43 Winnipeg surgeries cancelled as COVID-19 hospitalizations surge: chief nursing officer

Dozens of surgical procedures have been cancelled as capacity at Manitoba’s health-care facilities is stretched by rapidly rising COVID-19 numbers, Shared Health’s chief nursing officer says.

At a Wednesday afternoon news conference, Lanette Siragusa said 43 surgeries have recently been cancelled.

Some of those cancellations are because health-care workers are at home self-isolating, while others are due to changes made to protect staff, including new rules for personal protective equipment, she said.

“Our most precious resource is our staff,” Siragusa said.

“We are seeing … that as cases increase in the community, they are also increasing among health-care workers,” she said.

“While the vast majority of our positive health-care worker cases were contacted outside of work, and not in the workplace, there are unavoidable HR challenges that result.”

There are currently 37 active cases of COVID-19 among health-care workers in Manitoba, with 32 in Winnipeg, three in the Prairie Mountain Health region and one each in the Interlake-Eastern and Southern Health regions. 

“Many more staff, though, are self-isolating following contact tracing, which has identified them as close contacts of confirmed cases,” she said.

Siragusa also highlighted an example mentioned at a news conference Monday, involving a health-care team that had to be placed on self-isolation after a surgical patient failed to disclose they had been in close contact with a known COVID-19 case.

“I want to repeat, we need the public to be honest with screeners and answer those questions honestly,” Siragusa said. “We will not deny you care. But what we need do is make sure that our workers are protected.”

The majority of the cancelled surgeries were scheduled at Winnipeg’s St. Boniface Hospital, where there are COVID-19 outbreaks in three units.

Meanwhile, critical care capacity is “dwindling,” Siragusa said.

“Our ICU … is around 92 per cent occupancy, which was higher than on Monday,” she said. Winnipeg’s health-care system has 71 critical care beds, she said. Of those, six were empty as of Wednesday.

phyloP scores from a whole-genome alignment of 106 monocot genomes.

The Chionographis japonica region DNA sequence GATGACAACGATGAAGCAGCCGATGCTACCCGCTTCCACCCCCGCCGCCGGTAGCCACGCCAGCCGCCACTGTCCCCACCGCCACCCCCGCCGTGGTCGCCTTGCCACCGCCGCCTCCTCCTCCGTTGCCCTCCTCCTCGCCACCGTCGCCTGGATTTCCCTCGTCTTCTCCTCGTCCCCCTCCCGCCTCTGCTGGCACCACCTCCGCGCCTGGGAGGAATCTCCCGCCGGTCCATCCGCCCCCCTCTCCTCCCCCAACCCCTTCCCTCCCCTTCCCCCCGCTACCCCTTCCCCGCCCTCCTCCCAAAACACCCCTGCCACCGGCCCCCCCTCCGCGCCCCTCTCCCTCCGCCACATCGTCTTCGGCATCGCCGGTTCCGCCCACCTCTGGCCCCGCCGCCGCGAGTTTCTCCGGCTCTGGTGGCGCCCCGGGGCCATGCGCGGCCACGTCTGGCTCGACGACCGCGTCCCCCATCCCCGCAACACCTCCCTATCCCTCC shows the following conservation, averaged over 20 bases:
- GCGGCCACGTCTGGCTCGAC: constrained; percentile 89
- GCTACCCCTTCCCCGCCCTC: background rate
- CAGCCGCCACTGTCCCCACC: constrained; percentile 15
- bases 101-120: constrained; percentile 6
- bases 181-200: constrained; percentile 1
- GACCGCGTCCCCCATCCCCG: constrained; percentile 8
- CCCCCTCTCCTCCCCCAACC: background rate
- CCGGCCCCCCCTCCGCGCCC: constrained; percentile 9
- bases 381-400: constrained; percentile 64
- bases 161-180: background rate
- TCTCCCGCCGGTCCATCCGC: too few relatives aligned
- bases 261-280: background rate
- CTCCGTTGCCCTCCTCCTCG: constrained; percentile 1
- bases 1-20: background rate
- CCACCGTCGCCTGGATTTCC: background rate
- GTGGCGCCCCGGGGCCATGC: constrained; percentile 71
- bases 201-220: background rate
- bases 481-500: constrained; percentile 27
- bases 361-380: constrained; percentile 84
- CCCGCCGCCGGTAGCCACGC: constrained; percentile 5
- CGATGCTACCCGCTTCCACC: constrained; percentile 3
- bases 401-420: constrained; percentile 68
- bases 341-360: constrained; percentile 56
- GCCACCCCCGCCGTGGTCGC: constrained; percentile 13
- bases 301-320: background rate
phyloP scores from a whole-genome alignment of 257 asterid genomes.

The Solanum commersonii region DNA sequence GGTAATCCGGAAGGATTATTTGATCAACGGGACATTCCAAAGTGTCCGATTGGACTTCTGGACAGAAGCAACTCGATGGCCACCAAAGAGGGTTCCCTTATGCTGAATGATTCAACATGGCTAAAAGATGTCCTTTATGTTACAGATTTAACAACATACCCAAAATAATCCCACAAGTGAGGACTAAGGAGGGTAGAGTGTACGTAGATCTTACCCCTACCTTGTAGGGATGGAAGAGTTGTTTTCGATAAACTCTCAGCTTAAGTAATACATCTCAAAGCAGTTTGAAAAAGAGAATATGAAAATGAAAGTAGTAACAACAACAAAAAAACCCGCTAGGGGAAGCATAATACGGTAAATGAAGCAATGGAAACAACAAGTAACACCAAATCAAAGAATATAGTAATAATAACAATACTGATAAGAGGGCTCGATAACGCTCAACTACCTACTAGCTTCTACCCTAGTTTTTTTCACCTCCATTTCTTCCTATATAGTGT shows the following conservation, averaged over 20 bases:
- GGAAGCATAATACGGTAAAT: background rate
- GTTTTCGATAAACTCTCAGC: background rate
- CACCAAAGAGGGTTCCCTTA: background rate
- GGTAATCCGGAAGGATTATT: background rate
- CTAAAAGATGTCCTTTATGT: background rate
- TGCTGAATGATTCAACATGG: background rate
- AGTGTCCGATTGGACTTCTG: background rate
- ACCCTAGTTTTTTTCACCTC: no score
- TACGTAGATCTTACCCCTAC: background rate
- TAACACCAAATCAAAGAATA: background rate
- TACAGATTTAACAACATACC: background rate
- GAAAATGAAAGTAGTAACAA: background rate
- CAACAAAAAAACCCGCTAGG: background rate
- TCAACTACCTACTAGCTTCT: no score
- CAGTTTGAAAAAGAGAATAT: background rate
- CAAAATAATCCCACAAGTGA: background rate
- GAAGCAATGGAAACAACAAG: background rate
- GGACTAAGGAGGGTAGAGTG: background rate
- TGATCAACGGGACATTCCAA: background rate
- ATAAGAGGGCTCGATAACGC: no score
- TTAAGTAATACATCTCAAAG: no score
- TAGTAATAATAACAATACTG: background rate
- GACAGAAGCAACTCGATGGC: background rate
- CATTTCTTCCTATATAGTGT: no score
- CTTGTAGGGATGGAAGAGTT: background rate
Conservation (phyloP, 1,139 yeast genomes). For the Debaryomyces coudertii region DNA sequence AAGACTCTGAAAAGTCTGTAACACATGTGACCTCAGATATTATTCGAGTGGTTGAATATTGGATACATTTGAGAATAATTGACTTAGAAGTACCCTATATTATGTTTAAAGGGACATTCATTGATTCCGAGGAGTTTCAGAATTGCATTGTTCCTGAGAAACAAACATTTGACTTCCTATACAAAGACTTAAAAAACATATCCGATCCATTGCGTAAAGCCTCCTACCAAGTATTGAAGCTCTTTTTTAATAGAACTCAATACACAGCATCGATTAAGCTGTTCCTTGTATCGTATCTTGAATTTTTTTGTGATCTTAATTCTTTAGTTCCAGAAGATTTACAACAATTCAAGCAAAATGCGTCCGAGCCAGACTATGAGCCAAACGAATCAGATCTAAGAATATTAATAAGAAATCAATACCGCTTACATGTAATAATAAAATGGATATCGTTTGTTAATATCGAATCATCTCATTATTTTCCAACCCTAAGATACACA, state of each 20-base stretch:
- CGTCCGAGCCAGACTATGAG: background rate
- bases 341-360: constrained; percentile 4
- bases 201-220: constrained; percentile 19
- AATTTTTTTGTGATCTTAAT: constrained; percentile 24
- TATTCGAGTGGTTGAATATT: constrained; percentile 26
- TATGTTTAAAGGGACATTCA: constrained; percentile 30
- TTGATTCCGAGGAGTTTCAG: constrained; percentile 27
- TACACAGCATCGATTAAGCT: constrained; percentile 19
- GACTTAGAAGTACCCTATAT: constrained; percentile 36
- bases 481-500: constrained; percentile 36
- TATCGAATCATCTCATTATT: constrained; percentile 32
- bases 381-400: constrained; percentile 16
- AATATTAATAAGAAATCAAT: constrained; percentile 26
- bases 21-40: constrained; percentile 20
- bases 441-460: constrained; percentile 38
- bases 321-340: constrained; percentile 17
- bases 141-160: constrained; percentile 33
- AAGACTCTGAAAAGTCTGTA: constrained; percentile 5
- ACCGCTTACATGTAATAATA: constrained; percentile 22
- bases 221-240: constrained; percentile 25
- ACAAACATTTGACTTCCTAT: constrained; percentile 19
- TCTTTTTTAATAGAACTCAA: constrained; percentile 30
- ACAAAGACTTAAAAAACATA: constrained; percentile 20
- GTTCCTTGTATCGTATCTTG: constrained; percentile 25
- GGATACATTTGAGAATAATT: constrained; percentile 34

There are now 89 people in Manitoba hospitals with COVID-19, including 19 in intensive care. That’s up from 83 people hospitalized and 15 in intensive care on Tuesday.

Lanette Siragusa, chief nursing officer for Manitoba Shared Health, is warning that critical care capacity is dwindling and Manitobans need to ‘buckle down.’ (John Woods/The Canadian Press)

Siragusa says if capacity is reached in Winnipeg hospitals, patients will be moved between wards and hospitals — and could even be moved to Brandon, Man., as needed.

“If [case volumes] keep up like this, it could be days [before that capacity is reached],” she said.

Medicine units in the province are at just under 90 per cent occupancy, she said.

Siragusa says all Manitobans have a role to play in protecting health-care workers and their ability to care for patients.

“We need you to buckle down and help protect our health-care resources for those who need serious medical care over the coming months,” she said.

“You may not be at great risk, but your loved ones, your friends and your neighbours may be. You have a very important role in making sure our health-care system continues to have capacity.”

More help is on the way: Siragusa

Although there’s a 14.5 per cent vacancy rate for nurses in Manitoba, Siragusa says the province is working to fill the positions, especially those in critical care.

Since the start of this pandemic, Siragusa says about 350 people have been deployed into roles like nurses, health-care aides, respiratory therapists and physiotherapists in the COVID-19 pool.

About 50 people per day have expressed interest in health-care positions since the province put out a call a week ago.

“We are actively seeking, interviewing and hiring term and casual positions across the province in a variety of roles, both in community and acute care,” Siragusa said, adding that 15 people were hired this week alone.

Rapid testing is also being used to test health-care workers who have symptoms consistent with COVID-19 to ensure they aren’t needlessly being sent home and out of the pool of workers, she said.

“I hope this provides some reassurance that more help is on the way as we deal with the second wave.”

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